2. That's who I voted for! Scholastica seemed a little selfish, asking God to intervene so here brother would have to spend more time with her.

  1. I chose Macrina the Younger, because she helped her family, and she turned her home into a monistary. I just love how she had so much will power and determination, even though she was taking care of all her siblings.

    And Happy St. Patrick's Day!!!

    1. I chose Macrina the Younger for the very same reasons. She surely had her hands full with those brothers whom I remember studying in seminary. And a Happy St. Patrick's day to you! Sarah Fox (77 years old).

    2. Happy St. Patrick's Day to you, too! I think both saints are worthy of inclusion. Two women who "seem nothing"? I must disagree. Macrina for me.

        1. David, I went to the website and read the interview with Juan Maldacena. Thank you for sending it. In my old parish the priest started talking about string theory during a sermon and almost immediately the white noise began in my head. I'm not dissing string theory or physics or anything, but I am not blessed with a scientific mind! I'm much better at dance crazes!

  2. Machina kept faith evenin the state of total poverty...I give her my vote. They are both so worthy. Hard choice today.

  3. Neither of these ladies really excited me, but I had to vote for Macrina the Younger, who kept her faith even in the face of poverty and dedicated her family home as a monistary.

    1. Agreed. I was also unimpressed with Scholatica summoning God with the clap of her hands to call up a storm just to have her own way.

  4. For Scholastica and Macrina the Younger
    Tune: Nun danket alle Gott, Hymnal ’82, 397, Now Thank We All Our God

    Now thank we all our God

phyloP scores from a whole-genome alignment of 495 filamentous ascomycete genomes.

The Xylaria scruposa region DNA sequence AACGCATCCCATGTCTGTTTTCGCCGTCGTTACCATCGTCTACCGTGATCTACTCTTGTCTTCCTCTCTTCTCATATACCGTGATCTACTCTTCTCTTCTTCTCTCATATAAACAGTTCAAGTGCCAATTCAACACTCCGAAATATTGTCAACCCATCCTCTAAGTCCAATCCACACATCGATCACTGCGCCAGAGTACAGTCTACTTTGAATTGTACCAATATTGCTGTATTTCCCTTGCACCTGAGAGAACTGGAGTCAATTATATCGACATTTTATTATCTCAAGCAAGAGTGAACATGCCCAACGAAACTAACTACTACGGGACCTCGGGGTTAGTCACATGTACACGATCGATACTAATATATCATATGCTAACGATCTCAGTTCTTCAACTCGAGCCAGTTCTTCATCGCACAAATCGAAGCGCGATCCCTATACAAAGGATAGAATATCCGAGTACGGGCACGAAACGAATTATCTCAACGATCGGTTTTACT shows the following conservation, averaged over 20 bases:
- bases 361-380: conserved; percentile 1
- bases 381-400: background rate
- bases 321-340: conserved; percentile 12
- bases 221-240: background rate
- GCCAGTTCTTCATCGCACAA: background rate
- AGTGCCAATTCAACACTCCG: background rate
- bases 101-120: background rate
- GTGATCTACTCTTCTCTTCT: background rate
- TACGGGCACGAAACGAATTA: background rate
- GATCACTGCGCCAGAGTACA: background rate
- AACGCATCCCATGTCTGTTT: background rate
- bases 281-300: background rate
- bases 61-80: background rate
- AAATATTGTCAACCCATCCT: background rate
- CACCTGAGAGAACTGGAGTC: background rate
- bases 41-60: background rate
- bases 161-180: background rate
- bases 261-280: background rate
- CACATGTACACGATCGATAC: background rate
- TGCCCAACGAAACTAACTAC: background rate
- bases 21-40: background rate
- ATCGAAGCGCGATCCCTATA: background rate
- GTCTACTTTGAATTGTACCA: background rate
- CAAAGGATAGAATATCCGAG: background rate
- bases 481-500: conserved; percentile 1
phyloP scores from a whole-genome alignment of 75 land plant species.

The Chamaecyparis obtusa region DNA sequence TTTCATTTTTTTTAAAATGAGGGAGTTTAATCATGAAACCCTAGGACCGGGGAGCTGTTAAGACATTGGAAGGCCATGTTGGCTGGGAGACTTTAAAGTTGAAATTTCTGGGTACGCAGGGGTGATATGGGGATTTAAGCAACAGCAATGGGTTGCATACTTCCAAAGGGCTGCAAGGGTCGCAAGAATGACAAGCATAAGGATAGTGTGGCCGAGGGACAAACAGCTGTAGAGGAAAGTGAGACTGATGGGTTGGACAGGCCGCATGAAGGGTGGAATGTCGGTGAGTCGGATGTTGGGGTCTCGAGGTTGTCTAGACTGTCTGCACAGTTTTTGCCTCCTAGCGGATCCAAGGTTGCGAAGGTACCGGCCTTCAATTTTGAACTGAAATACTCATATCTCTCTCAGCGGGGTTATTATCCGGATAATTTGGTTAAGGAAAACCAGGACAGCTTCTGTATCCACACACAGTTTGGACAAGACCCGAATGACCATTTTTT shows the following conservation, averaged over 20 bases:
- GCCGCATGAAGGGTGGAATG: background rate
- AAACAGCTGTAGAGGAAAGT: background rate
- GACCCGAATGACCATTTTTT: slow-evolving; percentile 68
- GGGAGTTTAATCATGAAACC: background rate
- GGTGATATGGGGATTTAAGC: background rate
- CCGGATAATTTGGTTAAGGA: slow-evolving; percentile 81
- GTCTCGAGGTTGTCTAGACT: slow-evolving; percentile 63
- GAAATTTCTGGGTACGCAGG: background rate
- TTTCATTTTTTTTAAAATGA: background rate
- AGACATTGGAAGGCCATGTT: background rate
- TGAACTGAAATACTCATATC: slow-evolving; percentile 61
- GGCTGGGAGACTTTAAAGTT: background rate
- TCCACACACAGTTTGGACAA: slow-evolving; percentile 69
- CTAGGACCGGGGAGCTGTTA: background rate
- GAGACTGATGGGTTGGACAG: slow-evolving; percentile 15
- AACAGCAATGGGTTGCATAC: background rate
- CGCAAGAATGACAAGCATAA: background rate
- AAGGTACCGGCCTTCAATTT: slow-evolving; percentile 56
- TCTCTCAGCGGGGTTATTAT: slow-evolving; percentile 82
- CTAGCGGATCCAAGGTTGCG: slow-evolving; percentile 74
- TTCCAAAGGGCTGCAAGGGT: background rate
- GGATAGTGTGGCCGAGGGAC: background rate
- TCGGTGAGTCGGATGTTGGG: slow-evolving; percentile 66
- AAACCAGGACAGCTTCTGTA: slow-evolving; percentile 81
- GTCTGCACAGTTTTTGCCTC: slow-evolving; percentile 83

For women of devotion.
    For two whose lives were giv’n
    So fully to the notion
    That love trumps all that tries
    To take away the joy
    Of serving, kindness, prayer
    Lived fully in each day.

    Scholastica was not
    A woman to be gainsaid.
    To speak of holy things
    Was joy that kept her heart fed.
    Her brother stuck to rules,
    But she was free to pray.
    God gave her what she asked,
    Their joy her heart allayed.

    Macrina, she survived
    A bunch of strong-willed siblings.
    A saint among those saints,
    She comforted and calmed them.
    Through grief she found her way
    To live a holy life.
    Her simple, austere style
    Can teach us still today.

    Dear God how can we choose
    Between such awesome women?
    Their strength and constancy
    Has us a challenge given.
    So thanks we offer you
    For strong, wise saints like these.
    They show us that your way
    Is what our world still needs.

    1. This is wonderful. Your hymn inspired my first ever LM comment. Thanks for writing and sharing this little gem.

    2. Whoever you are, I hope you belong to the Hymn Society of the US & Canada and that I will see you in Waterloo in July!

    3. I love this. Thanks Diana. What permission do I need to have to use these words in a worship service?

    4. In addition to the fun of Lent Madness, we now have the pleasure of a LM Poet Laureate. Woo hoo! You go, Diana!

    5. But what of Macrina - who was a key figure in the formation of the great and noble church fathers???